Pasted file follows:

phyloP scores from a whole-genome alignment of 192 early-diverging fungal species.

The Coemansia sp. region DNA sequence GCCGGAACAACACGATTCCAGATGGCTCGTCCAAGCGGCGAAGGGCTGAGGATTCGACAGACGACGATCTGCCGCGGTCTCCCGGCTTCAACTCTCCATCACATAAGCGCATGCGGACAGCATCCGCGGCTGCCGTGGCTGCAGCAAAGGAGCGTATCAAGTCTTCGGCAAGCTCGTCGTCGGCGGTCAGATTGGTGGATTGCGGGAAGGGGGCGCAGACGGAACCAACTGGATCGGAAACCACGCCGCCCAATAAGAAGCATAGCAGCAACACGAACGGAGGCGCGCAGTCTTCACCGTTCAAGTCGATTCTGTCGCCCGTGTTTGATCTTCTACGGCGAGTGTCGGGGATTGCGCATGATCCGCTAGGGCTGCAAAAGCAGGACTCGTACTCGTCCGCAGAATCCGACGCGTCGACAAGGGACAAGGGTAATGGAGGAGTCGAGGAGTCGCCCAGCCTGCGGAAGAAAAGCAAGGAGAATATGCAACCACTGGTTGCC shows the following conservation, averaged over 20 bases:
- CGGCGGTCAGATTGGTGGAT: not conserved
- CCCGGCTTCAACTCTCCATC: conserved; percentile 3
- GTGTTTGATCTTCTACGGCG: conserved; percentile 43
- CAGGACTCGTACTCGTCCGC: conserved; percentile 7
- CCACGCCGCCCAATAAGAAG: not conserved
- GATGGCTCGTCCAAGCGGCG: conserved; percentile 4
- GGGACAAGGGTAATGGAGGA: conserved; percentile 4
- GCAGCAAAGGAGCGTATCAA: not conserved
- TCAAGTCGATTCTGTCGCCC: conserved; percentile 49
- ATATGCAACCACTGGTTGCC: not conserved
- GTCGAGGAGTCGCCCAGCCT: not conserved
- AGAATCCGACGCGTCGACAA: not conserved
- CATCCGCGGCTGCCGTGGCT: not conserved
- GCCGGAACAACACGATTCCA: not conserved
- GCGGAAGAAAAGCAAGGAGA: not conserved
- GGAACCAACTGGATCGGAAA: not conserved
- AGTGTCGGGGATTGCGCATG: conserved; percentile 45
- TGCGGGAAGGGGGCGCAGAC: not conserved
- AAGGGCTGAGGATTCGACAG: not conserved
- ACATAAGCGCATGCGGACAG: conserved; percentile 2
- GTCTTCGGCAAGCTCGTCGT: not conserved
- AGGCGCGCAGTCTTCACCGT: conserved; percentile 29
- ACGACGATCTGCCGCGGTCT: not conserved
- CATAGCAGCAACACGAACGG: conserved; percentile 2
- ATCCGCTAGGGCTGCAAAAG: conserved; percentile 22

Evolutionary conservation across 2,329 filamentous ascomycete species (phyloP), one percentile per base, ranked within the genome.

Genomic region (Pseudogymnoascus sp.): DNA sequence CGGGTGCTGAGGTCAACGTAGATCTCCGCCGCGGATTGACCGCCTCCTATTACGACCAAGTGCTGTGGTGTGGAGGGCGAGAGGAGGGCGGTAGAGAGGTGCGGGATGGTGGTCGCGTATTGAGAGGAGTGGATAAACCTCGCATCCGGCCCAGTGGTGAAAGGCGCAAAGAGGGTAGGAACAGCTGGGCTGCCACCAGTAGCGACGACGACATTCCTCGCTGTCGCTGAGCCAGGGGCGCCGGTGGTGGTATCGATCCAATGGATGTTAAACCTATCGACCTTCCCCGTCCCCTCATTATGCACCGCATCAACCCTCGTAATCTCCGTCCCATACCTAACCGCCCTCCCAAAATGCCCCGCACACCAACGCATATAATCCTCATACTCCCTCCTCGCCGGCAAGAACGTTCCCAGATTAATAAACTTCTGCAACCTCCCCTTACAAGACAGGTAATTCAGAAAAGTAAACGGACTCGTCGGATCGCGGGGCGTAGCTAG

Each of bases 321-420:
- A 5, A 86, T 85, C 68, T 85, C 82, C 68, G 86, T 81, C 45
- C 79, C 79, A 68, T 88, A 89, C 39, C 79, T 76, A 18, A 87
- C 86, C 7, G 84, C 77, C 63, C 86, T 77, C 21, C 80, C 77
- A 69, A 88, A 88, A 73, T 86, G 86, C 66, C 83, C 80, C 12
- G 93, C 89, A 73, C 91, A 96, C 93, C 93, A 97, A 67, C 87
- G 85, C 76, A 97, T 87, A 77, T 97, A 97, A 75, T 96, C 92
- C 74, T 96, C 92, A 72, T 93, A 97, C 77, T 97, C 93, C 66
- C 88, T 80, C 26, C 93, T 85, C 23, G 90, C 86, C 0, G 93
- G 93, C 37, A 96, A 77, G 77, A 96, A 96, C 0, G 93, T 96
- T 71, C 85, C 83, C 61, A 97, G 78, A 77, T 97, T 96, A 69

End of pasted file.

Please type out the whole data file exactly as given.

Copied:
phyloP scores from a whole-genome alignment of 192 early-diverging fungal species.

The Coemansia sp. region DNA sequence GCCGGAACAACACGATTCCAGATGGCTCGTCCAAGCGGCGAAGGGCTGAGGATTCGACAGACGACGATCTGCCGCGGTCTCCCGGCTTCAACTCTCCATCACATAAGCGCATGCGGACAGCATCCGCGGCTGCCGTGGCTGCAGCAAAGGAGCGTATCAAGTCTTCGGCAAGCTCGTCGTCGGCGGTCAGATTGGTGGATTGCGGGAAGGGGGCGCAGACGGAACCAACTGGATCGGAAACCACGCCGCCCAATAAGAAGCATAGCAGCAACACGAACGGAGGCGCGCAGTCTTCACCGTTCAAGTCGATTCTGTCGCCCGTGTTTGATCTTCTACGGCGAGTGTCGGGGATTGCGCATGATCCGCTAGGGCTGCAAAAGCAGGACTCGTACTCGTCCGCAGAATCCGACGCGTCGACAAGGGACAAGGGTAATGGAGGAGTCGAGGAGTCGCCCAGCCTGCGGAAGAAAAGCAAGGAGAATATGCAACCACTGGTTGCC shows the following conservation, averaged over 20 bases:
- CGGCGGTCAGATTGGTGGAT: not conserved
- CCCGGCTTCAACTCTCCATC: conserved; percentile 3
- GTGTTTGATCTTCTACGGCG: conserved; percentile 43
- CAGGACTCGTACTCGTCCGC: conserved; percentile 7
- CCACGCCGCCCAATAAGAAG: not conserved
- GATGGCTCGTCCAAGCGGCG: conserved; percentile 4
- GGGACAAGGGTAATGGAGGA: conserved; percentile 4
- GCAGCAAAGGAGCGTATCAA: not conserved
- TCAAGTCGATTCTGTCGCCC: conserved; percentile 49
- ATATGCAACCACTGGTTGCC: not conserved
- GTCGAGGAGTCGCCCAGCCT: not conserved
- AGAATCCGACGCGTCGACAA: not conserved
- CATCCGCGGCTGCCGTGGCT: not conserved
- GCCGGAACAACACGATTCCA: not conserved
- GCGGAAGAAAAGCAAGGAGA: not conserved
- GGAACCAACTGGATCGGAAA: not conserved
- AGTGTCGGGGATTGCGCATG: conserved; percentile 45
- TGCGGGAAGGGGGCGCAGAC: not conserved
- AAGGGCTGAGGATTCGACAG: not conserved
- ACATAAGCGCATGCGGACAG: conserved; percentile 2
- GTCTTCGGCAAGCTCGTCGT: not conserved
- AGGCGCGCAGTCTTCACCGT: conserved; percentile 29
- ACGACGATCTGCCGCGGTCT: not conserved
- CATAGCAGCAACACGAACGG: conserved; percentile 2
- ATCCGCTAGGGCTGCAAAAG: conserved; percentile 22

Evolutionary conservation across 2,329 filamentous ascomycete species (phyloP), one percentile per base, ranked within the genome.

Genomic region (Pseudogymnoascus sp.): DNA sequence CGGGTGCTGAGGTCAACGTAGATCTCCGCCGCGGATTGACCGCCTCCTATTACGACCAAGTGCTGTGGTGTGGAGGGCGAGAGGAGGGCGGTAGAGAGGTGCGGGATGGTGGTCGCGTATTGAGAGGAGTGGATAAACCTCGCATCCGGCCCAGTGGTGAAAGGCGCAAAGAGGGTAGGAACAGCTGGGCTGCCACCAGTAGCGACGACGACATTCCTCGCTGTCGCTGAGCCAGGGGCGCCGGTGGTGGTATCGATCCAATGGATGTTAAACCTATCGACCTTCCCCGTCCCCTCATTATGCACCGCATCAACCCTCGTAATCTCCGTCCCATACCTAACCGCCCTCCCAAAATGCCCCGCACACCAACGCATATAATCCTCATACTCCCTCCTCGCCGGCAAGAACGTTCCCAGATTAATAAACTTCTGCAACCTCCCCTTACAAGACAGGTAATTCAGAAAAGTAAACGGACTCGTCGGATCGCGGGGCGTAGCTAG

Each of bases 321-420:
- A 5, A 86, T 85, C 68, T 85, C 82, C 68, G 86, T 81, C 45
- C 79, C 79, A 68, T 88, A 89, C 39, C 79, T 76, A 18, A 87
- C 86, C 7, G 84, C 77, C 63, C 86, T 77, C 21, C 80, C 77
- A 69, A 88, A 88, A 73, T 86, G 86, C 66, C 83, C 80, C 12
- G 93, C 89, A 73, C 91, A 96, C 93, C 93, A 97, A 67, C 87
- G 85, C 76, A 97, T 87, A 77, T 97, A 97, A 75, T 96, C 92
- C 74, T 96, C 92, A 72, T 93, A 97, C 77, T 97, C 93, C 66
- C 88, T 80, C 26, C 93, T 85, C 23, G 90, C 86, C 0, G 93
- G 93, C 37, A 96, A 77, G 77, A 96, A 96, C 0, G 93, T 96
- T 71, C 85, C 83, C 61, A 97, G 78, A 77, T 97, T 96, A 69